TIME Regulation

FCC Spectrum Auction Raises Over $30 Billion in Battle for Airwaves

FCC’s first spectrum auction in six years raised three times more than expected

Companies have bid more than $30 billion to get a slice of the mid-range frequency spectrum auctioned off by the Federal Communications Commission last week.

The FCC offered what is called AWS-3 frequencies, which are a mid-range spectrum similar to those controlled by Dish Networks. Auction 97, as it’s called, kicked off Nov. 13. It’s one of the first to offer that type of frequency and one of the biggest sales of new frequencies since 2008.

Pre-sale estimates put the value of the airwaves at $10.1 billion, but interest from companies pushed the bidding well over that value. The final and winners won’t be revealed until the auction ends and the FCC awards certain frequencies.

Certain airwaves are more valuable than others. A New York City block of frequencies sold for a reported $1.19 billion.

The spectrum is a valuable commodity because it allows wireless companies to add more capacity for cellular data and other wireless services. New frequencies, which may only be bought through an FCC auction, have been in short supply until now and companies are battling to get a slice to be able to increase their services and speed.

Dish, America Movil, T-Mobile US and AT&T are all said to be participating in the bidding.

This article originally appeared on Fortune.com

TIME How-To

8 Netflix Tricks You Just Can’t Live Without

US Online Streaming Giant Netflix : Illustration
In this photo illustration the Netflix logo is seen on September 19, 2014 in Paris, France. Pascal Le Segretain—Getty Images

Find out how to hide the embarrassing stuff you've been streaming

One of the main reasons Netflix is so popular is because of its simplicity. It’s painfully easy to queue up a movie on your laptop, video game console or mobile device and start watching in mere seconds. But that simplicity means there are a lot of features to Netflix that the average customer may not be using.

Here, we’ve rounded up some useful tips to help you get the most out of Netflix:

See What Movies Are Coming and Going

Netflix’s lineup of movies and TV shows is constantly changing as the company gains and loses licensing rights for different content. It’s difficult to get a full picture of the Netflix library from within the app itself, but a variety of third-party websites can help. Sites like Instant Watcher and What’s New On Netflix offer a daily rundown of new releases on the streaming service. Finding out when movies are going to be removed is a little trickier, because Netflix has purposefully obscured that information. However, the site Now Streaming updates regularly with lists of movies that will soon be going offline.

Get Better Search Options

Search options on Netflix are fairly limited, which can make it hard to ferret out quality movies from the service’s vast amount of content. Sites like Instant Watcher let you filter options by parameters such as year released as well as rating on Netflix and Rotten Tomatoes. And if your favorite movie isn’t on Netflix right now, you can use Can I Stream It or WhereToWatch to find out where else a film might be available to stream legally online.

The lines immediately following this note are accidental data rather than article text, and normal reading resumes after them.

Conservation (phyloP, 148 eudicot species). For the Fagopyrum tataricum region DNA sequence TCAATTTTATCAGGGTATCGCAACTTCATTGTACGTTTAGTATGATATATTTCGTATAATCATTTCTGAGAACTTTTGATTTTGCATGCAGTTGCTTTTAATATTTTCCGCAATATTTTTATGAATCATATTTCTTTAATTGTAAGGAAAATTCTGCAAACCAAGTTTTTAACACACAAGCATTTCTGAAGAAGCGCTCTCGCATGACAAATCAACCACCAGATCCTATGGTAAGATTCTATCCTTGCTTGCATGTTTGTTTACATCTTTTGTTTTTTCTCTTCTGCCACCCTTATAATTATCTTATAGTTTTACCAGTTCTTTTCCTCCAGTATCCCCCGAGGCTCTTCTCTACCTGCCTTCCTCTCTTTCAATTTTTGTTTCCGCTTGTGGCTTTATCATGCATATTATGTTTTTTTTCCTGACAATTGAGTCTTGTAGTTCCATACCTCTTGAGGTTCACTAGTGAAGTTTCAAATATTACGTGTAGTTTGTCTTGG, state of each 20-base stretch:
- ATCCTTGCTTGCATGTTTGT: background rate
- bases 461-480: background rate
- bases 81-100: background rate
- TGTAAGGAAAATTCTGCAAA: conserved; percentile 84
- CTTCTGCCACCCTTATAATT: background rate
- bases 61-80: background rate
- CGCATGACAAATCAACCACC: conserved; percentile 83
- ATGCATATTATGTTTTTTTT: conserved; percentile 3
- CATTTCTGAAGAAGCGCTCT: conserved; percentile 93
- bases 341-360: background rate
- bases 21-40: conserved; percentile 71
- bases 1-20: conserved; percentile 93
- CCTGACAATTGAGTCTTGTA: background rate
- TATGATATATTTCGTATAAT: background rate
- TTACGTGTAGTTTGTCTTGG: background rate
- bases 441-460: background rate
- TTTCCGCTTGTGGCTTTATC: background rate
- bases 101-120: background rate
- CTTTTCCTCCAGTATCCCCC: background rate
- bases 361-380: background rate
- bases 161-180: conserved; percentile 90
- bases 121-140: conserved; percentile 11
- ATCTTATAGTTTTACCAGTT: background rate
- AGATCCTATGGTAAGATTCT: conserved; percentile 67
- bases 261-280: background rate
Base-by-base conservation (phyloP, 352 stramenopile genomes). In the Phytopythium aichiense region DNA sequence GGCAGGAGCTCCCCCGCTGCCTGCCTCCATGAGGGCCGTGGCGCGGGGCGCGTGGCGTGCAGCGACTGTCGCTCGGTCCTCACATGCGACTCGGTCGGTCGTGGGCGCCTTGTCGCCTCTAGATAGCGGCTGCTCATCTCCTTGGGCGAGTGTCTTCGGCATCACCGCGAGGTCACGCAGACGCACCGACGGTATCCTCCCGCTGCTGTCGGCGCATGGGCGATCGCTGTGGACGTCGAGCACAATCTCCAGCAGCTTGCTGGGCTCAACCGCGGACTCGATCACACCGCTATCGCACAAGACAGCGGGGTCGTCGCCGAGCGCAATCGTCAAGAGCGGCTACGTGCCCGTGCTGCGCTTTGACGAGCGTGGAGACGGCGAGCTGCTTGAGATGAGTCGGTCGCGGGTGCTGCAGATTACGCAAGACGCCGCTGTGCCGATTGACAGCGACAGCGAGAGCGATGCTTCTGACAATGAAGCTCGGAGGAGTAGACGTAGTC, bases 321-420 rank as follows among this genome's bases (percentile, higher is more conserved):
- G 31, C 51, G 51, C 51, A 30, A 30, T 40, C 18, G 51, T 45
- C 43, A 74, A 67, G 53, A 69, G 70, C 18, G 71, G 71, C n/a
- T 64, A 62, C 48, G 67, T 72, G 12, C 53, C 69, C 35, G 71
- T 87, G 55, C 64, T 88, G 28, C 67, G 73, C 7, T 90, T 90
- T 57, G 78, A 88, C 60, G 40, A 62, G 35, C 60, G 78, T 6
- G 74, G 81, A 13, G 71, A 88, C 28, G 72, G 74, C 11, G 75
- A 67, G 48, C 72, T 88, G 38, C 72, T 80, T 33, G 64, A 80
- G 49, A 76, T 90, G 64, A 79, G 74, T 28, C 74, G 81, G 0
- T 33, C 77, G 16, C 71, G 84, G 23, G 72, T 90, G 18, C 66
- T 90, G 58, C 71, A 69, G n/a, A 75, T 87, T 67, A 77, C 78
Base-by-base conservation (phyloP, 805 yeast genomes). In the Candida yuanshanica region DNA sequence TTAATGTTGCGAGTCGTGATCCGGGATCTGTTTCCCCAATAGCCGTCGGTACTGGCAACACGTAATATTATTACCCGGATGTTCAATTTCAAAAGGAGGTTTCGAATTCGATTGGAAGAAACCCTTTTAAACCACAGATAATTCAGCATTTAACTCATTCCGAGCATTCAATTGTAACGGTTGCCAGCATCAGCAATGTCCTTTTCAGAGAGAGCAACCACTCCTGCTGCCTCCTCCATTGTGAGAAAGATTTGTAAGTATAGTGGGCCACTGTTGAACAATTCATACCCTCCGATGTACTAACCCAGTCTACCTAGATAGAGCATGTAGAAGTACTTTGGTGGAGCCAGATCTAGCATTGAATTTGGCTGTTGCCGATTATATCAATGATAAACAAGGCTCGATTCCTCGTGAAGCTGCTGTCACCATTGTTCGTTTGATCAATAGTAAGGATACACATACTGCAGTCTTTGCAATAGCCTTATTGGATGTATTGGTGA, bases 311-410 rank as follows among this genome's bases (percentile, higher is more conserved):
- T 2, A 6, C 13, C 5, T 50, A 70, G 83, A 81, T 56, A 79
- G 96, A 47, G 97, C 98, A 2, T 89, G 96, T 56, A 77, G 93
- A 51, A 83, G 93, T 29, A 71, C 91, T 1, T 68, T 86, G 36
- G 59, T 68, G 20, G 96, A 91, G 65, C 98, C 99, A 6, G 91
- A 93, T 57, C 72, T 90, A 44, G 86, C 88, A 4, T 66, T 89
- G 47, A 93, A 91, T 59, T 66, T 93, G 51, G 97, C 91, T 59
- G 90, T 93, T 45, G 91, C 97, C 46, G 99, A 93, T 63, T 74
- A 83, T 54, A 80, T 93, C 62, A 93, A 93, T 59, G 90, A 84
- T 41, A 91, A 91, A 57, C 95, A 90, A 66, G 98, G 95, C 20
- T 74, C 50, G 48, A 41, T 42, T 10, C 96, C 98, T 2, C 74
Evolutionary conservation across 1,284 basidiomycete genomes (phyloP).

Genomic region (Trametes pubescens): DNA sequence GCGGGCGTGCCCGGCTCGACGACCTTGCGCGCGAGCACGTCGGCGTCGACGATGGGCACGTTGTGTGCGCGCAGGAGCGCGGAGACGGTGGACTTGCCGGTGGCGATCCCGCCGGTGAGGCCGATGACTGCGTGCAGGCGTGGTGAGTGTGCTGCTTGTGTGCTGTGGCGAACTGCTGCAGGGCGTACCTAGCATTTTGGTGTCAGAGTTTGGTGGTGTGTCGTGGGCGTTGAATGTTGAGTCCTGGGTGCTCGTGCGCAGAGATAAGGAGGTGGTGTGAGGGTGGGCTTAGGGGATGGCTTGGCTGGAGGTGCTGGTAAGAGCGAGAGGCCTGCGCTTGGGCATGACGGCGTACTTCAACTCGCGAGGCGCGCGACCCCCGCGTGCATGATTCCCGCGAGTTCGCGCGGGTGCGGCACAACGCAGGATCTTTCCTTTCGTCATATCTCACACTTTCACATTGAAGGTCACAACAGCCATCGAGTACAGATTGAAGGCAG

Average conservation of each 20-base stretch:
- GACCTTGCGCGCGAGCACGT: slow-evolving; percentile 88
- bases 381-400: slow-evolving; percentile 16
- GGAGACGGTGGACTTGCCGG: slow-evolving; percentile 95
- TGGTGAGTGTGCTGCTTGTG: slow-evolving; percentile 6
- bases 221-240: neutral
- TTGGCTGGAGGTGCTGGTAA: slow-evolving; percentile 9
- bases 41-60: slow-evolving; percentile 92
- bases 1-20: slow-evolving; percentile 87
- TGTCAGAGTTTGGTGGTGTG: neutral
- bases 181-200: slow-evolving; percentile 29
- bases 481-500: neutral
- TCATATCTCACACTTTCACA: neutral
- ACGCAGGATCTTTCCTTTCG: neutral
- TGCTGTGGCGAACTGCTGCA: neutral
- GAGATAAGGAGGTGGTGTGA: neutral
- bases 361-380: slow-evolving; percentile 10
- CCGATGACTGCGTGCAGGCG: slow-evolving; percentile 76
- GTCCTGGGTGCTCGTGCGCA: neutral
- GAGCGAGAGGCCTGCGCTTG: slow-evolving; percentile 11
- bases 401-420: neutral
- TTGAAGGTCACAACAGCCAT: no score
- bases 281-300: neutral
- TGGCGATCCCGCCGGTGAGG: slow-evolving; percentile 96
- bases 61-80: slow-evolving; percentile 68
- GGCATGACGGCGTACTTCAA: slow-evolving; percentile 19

Use Your Phone As a Remote

On the PlayStation 3, customers can use their phone or tablet to control Netflix instead of a video game controller. First, make sure your mobile device and your PS3 are connected to the same Wi-Fi network. Then boot up the Netflix app on both devices, and your phone or tablet can be used to control the movie playing on the big screen — this also works if you’re watching Netflix via a Google Chromecast.

Get Smarter Recommendations

Netflix prides itself on its algorithms that are supposed to serve up content you’ll love that you didn’t even know you wanted. But the process only works if you feed the company a lot of info about what you enjoy. Rate movies regularly to get more precise recommendations, and don’t forget to fill out your taste preferences in your account settings. You can access the taste preferences list by selecting the “Your Account” option on the Web-based version of Netflix.

Change Subtitles

Tired of Netflix’s signature yellow subtitles? You can choose among eight different text colors as well as a background color to place behind the text. The font and text size can also be adjusted. The options are available in the “Your Account” settings on the Web version of Netflix.

Eliminate Buffering

There’s no bigger buzzkill during a riveting movie than being hit with a buffering screen. Netflix has a hidden menu to help you banish buffering. Press Shift + Alt + Left Click (or Shift + Option + Click on a Mac) while streaming a show to bring up a diagnostic screen. Click “Screen Manager,” then select the “Manual” checkbox to alter the stream’s bit rate. A lower number will lower the image quality of the program but will also allow you to watch on a slower connection without constant hiccups. When the buffering screen hits video game consoles and other living room streaming devices, try inputing the code Up, Up, Down, Down, Left, Right, Left, Right, Up, Up, Up, Up on the controller or remote to deactivate Netflix, then reboot it.

Make Profiles for Multiple Users

When you’re sharing your Netflix account with multiple friends and family members, the service’s recommendation algorithm can get pretty muddled. Separate the Law and Order fans from the documentary junkies by setting up separate profiles. You can have five in total and each will get its own viewing history and tailored recommendations. Create new profiles using the “Manage Profiles” option in the settings menu on Netflix.com.

Erase Your Viewing History